Longitude #31

October, 2013


Japan’s comeback
by Marta Dassù

After years of stagnation, Japan’s economy looks like it is finally picking up. With it, the spirit of the Japanese is more optimistic about its future prospects.

Sands shift around Europe’s energy sector
by Paolo Scaroni

Caught between the shale gas revolution and the various transitions throughout the Arab world, Europe needs to change its approach to energy. Otherwise it will fall behind in competitiveness.

Sweating the deal

by Stash Luczkiw

Is Obama’s foreign policy in the Middle East a comedy of errors or a cunning display of realpolitik? Now that the war in Syria has drawn the US in, the President must show his true colors.

Mapping the Syrian Civil War
Map by Marie Joveneau
Season’s end shake-up
by Stefano Stefanini

Just when the entire Middle East looked to be on the brink of a conflagration, diplomacy took over. If the Russians and Americans continue to cooperate on Syria, it could eventually lead to a reconfiguration of the international order.

No empty threat
by Carlo Jean

If you want peace, then prepare for war, the old adage goes. Obama is attributing Syria’s surprising willingness to give up its chemical arsenal and engage in negotiations to a credible threat to punish the regime with military strikes.

Containing the spillover
by Giuseppe Morabito

As the conflict in neighboring Syria rages on, Lebanon is trying to keep its own war-weary society from getting sucked into the chaos. With help from the international community, this is entirely possible.

The boons and banes of a great location
by Mohamed Choukeir

Opening out onto the Mediterranean on one side and the entire Asian land mass on the other, Lebanon knows how to deal with the tremors felt on any geopolitical fault line.

The cradle of cohabitation
by Mohammad Sammak

The world’s first civilizations sprang in what is now the Middle East. But that part of the world is currently trying to stave off a descent into chaos. Tolerance and respect for differences are the keys to peace.

De-globalized manufacturing

Reshoring American jobs
by Lanfranco Vaccari­­

Logic would seem to dictate that manufacturing is cheapest where the labor is cheap. This assumption has held for many years, but now US manufacturers are discovering that, for a number of reasons, products can be made more efficiently at home.

Get used to cheap labor
by Christopher Caldwell

What many refer to as de-globalization is more accurately the next stage of globalization carried to its logical conclusion: labor will either be re-priced so manufacturing can return, or it will continue to flee to cheaper markets.

Coming to grips with the future
by Stefano Cingolani

The Great Recession has forced many adjustments to the global economy. Ironically, when the recovery hits its stride, the greatest beneficiary of the changes will be the place where the crisis originated.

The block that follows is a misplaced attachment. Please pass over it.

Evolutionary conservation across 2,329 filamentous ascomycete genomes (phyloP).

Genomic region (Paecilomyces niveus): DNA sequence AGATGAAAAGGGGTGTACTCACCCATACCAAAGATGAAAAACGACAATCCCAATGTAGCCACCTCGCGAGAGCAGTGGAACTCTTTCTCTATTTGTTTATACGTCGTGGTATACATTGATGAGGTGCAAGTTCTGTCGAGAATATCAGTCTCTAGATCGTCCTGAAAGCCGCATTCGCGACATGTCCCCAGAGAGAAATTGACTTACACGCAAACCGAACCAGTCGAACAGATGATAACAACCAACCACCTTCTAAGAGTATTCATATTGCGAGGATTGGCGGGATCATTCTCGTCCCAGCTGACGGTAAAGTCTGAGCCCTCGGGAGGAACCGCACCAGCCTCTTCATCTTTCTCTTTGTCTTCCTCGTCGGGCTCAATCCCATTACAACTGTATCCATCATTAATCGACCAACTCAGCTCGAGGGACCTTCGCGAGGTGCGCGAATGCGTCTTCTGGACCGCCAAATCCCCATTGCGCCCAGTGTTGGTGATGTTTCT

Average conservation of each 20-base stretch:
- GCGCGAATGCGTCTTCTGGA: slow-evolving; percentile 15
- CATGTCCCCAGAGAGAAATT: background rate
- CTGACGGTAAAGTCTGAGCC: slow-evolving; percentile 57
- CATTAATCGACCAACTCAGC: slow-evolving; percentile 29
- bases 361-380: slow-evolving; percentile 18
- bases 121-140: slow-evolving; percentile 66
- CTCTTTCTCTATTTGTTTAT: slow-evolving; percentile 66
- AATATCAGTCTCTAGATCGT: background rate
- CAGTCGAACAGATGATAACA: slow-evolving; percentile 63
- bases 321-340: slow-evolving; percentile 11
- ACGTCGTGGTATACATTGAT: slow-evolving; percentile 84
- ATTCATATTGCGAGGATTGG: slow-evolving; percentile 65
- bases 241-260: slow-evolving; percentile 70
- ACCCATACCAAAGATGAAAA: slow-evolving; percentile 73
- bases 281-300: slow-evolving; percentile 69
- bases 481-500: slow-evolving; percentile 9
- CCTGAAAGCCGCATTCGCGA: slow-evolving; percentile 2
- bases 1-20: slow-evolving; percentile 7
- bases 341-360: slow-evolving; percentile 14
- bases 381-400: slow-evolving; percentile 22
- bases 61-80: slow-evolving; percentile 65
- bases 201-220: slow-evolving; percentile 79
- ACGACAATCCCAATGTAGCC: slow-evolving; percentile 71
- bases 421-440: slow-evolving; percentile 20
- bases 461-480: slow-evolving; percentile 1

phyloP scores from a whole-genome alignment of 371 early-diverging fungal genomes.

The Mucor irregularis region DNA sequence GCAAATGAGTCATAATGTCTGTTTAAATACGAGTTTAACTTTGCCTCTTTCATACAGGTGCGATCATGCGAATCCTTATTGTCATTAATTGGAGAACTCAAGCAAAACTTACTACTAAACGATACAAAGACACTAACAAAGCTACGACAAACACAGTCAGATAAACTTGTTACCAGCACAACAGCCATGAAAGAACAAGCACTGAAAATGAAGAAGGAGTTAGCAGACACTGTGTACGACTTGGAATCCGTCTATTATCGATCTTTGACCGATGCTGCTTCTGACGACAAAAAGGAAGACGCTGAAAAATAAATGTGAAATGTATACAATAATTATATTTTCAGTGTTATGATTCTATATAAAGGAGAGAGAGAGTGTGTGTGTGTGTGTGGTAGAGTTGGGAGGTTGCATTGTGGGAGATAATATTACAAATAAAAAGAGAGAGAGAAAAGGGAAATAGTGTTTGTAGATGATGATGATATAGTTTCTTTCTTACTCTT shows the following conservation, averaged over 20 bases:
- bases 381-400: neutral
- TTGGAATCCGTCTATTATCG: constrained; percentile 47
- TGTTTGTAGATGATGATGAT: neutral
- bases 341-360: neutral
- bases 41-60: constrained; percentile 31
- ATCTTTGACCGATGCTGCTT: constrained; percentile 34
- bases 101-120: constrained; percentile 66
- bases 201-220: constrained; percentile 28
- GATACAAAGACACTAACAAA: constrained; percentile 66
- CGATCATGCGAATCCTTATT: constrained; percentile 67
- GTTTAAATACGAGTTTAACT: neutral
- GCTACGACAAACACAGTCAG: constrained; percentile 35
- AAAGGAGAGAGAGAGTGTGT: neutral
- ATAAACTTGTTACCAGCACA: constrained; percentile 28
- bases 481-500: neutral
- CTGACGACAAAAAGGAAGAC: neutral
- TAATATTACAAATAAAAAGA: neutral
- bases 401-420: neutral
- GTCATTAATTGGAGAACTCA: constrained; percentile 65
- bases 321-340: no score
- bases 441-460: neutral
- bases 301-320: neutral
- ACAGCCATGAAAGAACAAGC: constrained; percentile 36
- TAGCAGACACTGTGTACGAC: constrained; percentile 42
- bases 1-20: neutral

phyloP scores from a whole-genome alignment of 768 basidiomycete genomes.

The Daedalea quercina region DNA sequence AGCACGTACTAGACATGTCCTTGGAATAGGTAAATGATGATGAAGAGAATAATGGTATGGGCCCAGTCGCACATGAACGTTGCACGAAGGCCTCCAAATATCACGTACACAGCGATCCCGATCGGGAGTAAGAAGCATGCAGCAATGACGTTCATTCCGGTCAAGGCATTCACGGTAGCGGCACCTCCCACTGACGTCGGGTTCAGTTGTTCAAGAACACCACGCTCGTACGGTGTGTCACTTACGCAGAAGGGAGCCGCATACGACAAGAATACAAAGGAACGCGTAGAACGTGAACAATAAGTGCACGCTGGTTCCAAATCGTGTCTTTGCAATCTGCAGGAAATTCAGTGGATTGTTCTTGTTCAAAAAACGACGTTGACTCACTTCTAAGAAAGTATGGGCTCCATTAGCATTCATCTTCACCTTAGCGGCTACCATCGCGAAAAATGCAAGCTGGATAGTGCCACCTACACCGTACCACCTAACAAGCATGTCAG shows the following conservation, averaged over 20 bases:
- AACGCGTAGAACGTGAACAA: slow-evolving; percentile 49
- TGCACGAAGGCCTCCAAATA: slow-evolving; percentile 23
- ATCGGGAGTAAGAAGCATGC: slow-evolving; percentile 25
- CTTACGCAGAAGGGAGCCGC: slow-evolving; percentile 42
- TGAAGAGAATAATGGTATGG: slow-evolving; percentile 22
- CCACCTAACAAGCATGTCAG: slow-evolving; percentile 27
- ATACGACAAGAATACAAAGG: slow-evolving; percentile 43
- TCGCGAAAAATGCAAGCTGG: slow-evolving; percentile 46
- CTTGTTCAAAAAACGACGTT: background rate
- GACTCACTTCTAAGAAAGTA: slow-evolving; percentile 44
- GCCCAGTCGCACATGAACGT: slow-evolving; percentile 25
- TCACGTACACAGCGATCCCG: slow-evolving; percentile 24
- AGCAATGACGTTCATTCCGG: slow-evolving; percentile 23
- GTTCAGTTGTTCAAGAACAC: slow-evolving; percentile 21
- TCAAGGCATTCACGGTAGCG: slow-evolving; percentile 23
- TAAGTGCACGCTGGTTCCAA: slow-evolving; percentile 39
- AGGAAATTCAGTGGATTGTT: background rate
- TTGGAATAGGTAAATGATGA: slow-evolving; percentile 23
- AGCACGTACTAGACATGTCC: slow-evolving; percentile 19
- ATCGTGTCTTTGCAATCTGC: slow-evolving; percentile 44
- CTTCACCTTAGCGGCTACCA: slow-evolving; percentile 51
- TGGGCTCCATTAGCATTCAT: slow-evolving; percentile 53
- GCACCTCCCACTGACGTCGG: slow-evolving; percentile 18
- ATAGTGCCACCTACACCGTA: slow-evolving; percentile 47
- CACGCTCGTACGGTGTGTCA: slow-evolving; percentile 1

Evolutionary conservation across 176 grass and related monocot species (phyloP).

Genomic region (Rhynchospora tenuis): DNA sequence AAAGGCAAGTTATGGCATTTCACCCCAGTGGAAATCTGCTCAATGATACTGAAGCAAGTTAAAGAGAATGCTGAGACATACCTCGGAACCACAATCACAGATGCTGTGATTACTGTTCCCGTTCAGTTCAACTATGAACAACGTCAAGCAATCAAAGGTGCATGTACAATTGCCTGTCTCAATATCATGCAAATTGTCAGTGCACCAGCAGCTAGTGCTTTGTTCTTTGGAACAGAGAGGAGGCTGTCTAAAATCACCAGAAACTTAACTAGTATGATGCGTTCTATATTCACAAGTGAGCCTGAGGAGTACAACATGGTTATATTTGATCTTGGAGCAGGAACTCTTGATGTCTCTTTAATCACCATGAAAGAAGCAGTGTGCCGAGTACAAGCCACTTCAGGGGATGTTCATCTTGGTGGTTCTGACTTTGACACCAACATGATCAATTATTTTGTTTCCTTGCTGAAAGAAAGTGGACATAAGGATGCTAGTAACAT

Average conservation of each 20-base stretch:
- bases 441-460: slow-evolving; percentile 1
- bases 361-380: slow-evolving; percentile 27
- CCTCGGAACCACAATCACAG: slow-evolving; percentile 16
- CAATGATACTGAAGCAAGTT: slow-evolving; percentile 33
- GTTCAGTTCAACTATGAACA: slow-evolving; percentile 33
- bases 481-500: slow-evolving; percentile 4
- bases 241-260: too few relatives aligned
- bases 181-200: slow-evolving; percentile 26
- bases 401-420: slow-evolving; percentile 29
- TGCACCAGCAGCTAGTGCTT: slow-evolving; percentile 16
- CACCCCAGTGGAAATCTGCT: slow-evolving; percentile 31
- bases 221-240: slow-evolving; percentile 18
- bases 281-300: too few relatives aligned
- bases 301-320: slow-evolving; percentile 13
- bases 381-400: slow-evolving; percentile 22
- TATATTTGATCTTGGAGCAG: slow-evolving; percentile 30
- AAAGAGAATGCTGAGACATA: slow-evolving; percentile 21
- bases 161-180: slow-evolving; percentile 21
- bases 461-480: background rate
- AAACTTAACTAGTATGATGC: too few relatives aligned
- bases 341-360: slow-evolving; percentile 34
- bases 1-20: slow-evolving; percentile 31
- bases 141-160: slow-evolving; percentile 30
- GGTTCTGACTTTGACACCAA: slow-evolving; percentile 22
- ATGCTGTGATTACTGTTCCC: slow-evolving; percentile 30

Manufacturing trends
Map by Marie Joveneau
Getting around in a post-global economy
by Andrea Giuricin

The automotive industry in recent years has truly gone global. The railway industry is not far behind. But the greater the technology required – such as with the aircraft industry – the more it is likely that manufacturing will remain in high-tech countries.

At your service
by Hermann Simon, Danilo Zatta

As products become more and more homogenous, service is what will give manufacturing companies a competitive edge. But to improve how a company behaves with its customers, it must instill a service approach in its personnel.

World economy

New visions of capitalism
by Michele Bagella

The near future’s triumvirate of big economies – China, Brazil and the US – each express a different variation of capitalism. Will they be compatible, complementary or in conflict with each other?

Building banks
by Enrico Verga

As the BRICS countries gain more clout in the global economy, a proposed development bank can ensure steady growth. But the disparities among the countries pose many problems.

Cracks in the BRICS
by Maurizio Stefanini

As the developed countries begin to taste the fruits of recovery, it would seem that the BRICS boom is tapering off. The big question is whether other economies will rise up to join the growth club, or if
this slowdown will affect the entire emerging world.

Economic diplomacy

Public support for exports
by Dante Brandi

International trade is a motor of growth. So government support for export credit as part of foreign policy has become a question of efficiency. Credit export agencies can support the activities of trade or foreign policy with a multiplier effect.


Africa extinguishes its wildlife resources
by Anna Bono

For many countries in Africa, tourism is a major industry, linked directly to the wild animal population in the national parks. A combination of poaching and general indifference risks killing off one of the continent’s characteristic treasures.

Warming bloopers

Waiting for 2020
by Carlo Clini

After years of stagnation and then the tsunami, the Japanese finally have something to get enthusiastic about. Their successful bid for the 2020 Olympic Games should pull them out of the doldrums as well as focus attention on the Fukushima cleanup.